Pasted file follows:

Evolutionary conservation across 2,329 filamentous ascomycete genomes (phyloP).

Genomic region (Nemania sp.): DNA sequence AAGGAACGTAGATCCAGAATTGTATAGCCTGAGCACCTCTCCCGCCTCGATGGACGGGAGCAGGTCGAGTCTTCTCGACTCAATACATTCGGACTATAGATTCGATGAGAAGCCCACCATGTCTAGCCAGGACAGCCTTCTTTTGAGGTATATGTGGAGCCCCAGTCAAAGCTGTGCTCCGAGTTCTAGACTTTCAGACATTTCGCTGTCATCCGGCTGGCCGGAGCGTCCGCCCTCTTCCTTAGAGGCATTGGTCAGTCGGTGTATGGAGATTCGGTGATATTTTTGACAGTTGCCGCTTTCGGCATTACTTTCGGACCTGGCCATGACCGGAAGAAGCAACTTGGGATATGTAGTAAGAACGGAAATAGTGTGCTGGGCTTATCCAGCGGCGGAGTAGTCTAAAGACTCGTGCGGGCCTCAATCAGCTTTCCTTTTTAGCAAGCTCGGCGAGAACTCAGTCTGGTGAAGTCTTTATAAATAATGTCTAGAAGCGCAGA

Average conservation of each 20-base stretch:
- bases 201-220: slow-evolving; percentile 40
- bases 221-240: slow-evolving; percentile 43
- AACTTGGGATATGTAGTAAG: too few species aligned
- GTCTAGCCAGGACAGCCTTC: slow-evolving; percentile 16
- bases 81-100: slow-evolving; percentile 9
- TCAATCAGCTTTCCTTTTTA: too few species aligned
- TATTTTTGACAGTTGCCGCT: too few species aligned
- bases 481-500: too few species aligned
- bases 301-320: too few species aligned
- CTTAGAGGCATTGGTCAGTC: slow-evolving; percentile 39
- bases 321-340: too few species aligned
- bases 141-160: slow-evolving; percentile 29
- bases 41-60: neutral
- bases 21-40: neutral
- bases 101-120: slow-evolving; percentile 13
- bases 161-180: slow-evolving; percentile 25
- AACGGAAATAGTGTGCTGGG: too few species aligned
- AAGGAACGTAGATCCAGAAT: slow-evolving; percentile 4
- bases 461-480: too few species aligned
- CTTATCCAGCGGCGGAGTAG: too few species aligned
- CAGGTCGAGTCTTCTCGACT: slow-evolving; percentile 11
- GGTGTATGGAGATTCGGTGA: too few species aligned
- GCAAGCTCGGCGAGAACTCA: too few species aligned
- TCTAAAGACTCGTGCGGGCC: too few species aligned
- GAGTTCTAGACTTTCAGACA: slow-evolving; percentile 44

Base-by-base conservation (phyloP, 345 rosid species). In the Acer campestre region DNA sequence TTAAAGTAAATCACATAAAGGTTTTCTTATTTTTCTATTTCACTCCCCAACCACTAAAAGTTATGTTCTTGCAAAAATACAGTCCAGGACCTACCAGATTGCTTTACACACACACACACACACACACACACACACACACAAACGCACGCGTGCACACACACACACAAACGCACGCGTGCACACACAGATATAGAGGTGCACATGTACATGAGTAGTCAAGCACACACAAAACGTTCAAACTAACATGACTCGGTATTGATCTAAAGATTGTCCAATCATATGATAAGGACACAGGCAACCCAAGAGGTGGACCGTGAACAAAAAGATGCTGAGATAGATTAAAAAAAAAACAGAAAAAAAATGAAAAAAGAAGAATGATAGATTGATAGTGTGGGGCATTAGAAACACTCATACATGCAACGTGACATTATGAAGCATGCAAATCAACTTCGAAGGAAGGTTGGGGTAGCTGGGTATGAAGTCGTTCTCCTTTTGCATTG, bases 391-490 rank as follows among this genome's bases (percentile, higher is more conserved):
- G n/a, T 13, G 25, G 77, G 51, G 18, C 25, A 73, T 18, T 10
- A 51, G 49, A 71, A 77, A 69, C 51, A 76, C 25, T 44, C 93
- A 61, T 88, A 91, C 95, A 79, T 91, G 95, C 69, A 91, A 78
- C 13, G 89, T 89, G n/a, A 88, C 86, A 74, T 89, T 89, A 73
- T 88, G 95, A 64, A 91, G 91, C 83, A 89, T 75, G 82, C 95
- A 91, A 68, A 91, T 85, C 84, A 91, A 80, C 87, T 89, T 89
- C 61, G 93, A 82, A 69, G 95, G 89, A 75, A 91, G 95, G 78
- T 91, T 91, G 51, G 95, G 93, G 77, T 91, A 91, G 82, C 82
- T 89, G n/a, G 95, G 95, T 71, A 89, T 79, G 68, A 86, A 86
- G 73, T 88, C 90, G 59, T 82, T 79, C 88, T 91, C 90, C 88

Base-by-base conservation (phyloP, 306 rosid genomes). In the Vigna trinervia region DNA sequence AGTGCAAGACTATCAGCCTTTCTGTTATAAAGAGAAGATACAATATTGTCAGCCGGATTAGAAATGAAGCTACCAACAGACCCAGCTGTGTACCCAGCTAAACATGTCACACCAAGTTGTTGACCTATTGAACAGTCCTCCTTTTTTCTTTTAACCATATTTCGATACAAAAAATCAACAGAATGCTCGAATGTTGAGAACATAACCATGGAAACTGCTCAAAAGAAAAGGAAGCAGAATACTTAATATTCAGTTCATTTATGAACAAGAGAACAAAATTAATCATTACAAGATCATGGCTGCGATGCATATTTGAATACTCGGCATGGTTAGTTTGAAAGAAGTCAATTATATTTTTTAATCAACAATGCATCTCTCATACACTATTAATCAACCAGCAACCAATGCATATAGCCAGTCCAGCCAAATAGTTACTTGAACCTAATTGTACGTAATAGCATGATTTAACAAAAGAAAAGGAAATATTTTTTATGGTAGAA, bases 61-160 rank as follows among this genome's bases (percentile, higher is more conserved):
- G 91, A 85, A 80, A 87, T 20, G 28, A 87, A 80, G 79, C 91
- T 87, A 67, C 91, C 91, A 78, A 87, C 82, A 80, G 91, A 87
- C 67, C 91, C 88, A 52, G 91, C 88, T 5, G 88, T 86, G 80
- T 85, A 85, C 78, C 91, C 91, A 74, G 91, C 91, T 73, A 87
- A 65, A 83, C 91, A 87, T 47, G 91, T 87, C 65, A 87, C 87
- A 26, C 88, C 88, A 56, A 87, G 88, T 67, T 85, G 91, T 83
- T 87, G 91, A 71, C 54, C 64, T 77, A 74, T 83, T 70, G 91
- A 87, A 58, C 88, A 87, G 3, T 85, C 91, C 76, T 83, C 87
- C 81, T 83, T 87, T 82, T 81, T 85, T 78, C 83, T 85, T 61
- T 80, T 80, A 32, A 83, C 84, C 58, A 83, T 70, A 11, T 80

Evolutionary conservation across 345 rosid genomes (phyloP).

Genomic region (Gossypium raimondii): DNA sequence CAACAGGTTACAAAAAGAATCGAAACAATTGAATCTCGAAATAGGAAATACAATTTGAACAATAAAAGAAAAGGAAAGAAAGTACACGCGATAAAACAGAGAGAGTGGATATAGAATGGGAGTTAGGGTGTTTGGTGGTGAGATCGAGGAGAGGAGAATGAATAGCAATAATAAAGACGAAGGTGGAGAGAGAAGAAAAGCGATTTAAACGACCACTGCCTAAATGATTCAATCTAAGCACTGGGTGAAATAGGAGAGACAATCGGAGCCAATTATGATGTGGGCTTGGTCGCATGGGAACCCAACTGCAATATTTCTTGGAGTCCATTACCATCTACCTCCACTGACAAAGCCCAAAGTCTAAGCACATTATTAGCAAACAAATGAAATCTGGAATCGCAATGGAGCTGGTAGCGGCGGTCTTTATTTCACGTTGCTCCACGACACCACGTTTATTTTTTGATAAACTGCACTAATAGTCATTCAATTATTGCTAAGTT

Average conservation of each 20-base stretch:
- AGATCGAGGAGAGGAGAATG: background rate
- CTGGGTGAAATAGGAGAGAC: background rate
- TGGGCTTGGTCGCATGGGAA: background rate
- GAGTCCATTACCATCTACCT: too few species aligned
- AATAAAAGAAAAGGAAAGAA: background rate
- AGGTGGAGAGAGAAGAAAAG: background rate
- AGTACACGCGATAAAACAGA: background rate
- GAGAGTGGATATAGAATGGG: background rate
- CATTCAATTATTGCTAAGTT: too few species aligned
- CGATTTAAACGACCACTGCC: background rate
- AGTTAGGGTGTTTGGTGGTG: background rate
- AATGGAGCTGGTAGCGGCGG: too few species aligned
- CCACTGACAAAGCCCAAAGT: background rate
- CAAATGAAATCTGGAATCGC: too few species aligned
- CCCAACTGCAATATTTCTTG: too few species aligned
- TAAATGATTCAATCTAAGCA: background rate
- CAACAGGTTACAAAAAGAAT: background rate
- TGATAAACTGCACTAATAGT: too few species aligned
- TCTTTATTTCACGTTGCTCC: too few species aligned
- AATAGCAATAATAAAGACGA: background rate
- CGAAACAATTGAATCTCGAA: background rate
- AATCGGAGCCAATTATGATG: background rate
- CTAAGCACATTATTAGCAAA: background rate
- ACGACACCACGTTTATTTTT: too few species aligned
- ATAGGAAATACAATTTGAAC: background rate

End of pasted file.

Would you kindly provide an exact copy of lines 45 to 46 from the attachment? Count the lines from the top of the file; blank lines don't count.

- A 65, A 83, C 91, A 87, T 47, G 91, T 87, C 65, A 87, C 87
- A 26, C 88, C 88, A 56, A 87, G 88, T 67, T 85, G 91, T 83